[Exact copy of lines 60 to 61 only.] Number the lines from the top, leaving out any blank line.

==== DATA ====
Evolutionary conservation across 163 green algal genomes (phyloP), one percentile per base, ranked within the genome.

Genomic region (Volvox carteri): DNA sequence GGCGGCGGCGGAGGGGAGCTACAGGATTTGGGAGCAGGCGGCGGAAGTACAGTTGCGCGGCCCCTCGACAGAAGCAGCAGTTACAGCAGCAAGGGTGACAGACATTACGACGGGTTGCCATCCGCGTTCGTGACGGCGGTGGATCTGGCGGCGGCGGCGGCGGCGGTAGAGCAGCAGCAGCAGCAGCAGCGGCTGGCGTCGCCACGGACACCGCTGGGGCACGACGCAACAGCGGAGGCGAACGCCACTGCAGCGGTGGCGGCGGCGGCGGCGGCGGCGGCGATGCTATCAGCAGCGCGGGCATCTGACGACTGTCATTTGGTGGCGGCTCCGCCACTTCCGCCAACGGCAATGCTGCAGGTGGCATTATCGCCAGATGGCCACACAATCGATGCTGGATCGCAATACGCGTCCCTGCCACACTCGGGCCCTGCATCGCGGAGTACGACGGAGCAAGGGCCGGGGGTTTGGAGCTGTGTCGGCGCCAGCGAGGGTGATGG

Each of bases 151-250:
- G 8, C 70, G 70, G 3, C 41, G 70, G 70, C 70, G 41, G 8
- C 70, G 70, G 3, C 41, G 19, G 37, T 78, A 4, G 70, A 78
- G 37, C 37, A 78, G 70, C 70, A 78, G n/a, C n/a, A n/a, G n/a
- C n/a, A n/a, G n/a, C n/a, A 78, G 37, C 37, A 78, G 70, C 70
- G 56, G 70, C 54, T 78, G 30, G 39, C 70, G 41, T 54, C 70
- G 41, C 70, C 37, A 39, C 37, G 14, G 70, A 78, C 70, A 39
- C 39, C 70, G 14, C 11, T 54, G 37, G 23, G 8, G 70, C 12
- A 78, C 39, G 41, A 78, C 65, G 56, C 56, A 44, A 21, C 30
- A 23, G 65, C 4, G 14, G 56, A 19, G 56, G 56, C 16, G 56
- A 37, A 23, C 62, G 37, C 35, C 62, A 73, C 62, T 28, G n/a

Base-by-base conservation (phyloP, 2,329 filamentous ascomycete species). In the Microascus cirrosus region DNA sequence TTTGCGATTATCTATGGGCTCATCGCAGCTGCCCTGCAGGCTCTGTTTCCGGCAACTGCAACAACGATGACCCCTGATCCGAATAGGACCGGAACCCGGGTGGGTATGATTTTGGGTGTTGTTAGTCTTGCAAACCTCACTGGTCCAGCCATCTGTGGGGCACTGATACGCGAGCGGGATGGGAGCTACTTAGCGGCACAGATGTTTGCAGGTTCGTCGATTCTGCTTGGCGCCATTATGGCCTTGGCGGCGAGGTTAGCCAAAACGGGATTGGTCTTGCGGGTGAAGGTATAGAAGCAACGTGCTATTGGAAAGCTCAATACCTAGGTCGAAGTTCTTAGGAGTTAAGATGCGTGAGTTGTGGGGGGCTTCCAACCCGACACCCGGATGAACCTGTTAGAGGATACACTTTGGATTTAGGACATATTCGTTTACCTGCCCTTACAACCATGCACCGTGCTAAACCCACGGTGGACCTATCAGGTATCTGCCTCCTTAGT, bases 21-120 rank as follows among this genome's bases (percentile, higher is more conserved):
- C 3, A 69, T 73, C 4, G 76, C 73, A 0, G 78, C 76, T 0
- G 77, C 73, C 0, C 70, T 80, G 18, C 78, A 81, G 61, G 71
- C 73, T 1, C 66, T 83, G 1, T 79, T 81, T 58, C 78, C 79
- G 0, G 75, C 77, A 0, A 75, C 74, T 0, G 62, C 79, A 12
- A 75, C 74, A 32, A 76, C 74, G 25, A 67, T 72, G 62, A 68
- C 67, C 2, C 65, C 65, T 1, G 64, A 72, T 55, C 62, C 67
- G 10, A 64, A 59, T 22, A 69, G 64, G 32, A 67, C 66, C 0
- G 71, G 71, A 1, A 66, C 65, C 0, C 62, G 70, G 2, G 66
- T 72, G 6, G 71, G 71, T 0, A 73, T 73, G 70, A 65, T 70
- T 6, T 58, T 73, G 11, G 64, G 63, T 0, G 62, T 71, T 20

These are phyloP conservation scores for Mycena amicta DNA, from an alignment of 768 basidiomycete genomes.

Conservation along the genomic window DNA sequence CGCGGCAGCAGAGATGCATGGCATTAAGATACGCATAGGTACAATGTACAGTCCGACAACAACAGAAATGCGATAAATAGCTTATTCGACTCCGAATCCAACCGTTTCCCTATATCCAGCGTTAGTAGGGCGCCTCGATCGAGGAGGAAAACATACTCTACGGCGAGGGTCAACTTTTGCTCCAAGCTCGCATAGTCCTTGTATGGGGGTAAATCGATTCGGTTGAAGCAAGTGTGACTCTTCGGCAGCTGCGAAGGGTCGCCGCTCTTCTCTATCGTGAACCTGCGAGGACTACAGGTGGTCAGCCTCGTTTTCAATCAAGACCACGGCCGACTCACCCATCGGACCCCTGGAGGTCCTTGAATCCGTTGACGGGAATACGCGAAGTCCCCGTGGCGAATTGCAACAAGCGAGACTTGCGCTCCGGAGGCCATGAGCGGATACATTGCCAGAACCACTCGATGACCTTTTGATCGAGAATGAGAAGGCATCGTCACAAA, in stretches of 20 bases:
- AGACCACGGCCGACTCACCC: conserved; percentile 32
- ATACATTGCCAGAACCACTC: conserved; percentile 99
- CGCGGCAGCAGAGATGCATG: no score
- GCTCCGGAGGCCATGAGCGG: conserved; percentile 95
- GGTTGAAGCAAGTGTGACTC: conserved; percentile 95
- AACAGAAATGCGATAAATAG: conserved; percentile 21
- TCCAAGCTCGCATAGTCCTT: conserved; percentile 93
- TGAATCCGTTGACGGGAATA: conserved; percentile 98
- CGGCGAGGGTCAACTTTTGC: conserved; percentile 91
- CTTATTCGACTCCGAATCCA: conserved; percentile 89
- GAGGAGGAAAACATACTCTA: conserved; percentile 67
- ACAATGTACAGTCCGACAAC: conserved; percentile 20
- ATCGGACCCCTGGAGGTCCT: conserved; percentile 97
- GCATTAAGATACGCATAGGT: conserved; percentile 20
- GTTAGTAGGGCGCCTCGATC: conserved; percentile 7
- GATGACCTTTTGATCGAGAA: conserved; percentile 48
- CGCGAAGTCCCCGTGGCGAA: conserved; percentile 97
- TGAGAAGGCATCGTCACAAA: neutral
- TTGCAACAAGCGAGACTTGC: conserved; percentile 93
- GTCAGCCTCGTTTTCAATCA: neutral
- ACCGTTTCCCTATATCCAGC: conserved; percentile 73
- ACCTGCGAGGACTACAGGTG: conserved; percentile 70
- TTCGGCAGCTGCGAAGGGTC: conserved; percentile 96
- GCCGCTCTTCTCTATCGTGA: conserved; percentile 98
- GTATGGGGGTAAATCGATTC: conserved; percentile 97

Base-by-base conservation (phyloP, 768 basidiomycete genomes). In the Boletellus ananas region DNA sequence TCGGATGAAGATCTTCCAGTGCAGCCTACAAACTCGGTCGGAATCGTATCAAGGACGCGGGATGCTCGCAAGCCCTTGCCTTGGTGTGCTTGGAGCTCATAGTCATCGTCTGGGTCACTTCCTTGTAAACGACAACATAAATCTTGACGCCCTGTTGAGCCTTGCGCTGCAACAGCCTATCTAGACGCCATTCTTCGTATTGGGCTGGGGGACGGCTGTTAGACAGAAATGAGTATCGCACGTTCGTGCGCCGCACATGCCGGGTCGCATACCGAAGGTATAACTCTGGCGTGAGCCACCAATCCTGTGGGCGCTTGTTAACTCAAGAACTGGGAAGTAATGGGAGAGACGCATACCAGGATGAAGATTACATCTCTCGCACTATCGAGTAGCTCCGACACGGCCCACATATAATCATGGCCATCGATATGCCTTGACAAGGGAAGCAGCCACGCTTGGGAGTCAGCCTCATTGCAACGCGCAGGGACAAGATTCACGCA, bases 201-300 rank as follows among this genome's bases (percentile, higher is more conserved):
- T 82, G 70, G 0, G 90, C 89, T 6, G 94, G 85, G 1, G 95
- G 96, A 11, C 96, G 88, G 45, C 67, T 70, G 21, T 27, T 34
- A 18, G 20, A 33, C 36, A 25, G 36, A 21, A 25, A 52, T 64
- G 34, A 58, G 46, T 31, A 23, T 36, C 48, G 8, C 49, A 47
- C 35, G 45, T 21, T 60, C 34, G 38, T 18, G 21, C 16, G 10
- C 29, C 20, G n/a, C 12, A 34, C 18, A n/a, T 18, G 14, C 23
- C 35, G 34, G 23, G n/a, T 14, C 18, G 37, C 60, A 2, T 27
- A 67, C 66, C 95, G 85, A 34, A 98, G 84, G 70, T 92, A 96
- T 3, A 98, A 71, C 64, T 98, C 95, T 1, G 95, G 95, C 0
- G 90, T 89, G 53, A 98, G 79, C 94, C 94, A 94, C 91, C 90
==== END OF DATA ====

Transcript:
- A 67, C 66, C 95, G 85, A 34, A 98, G 84, G 70, T 92, A 96
- T 3, A 98, A 71, C 64, T 98, C 95, T 1, G 95, G 95, C 0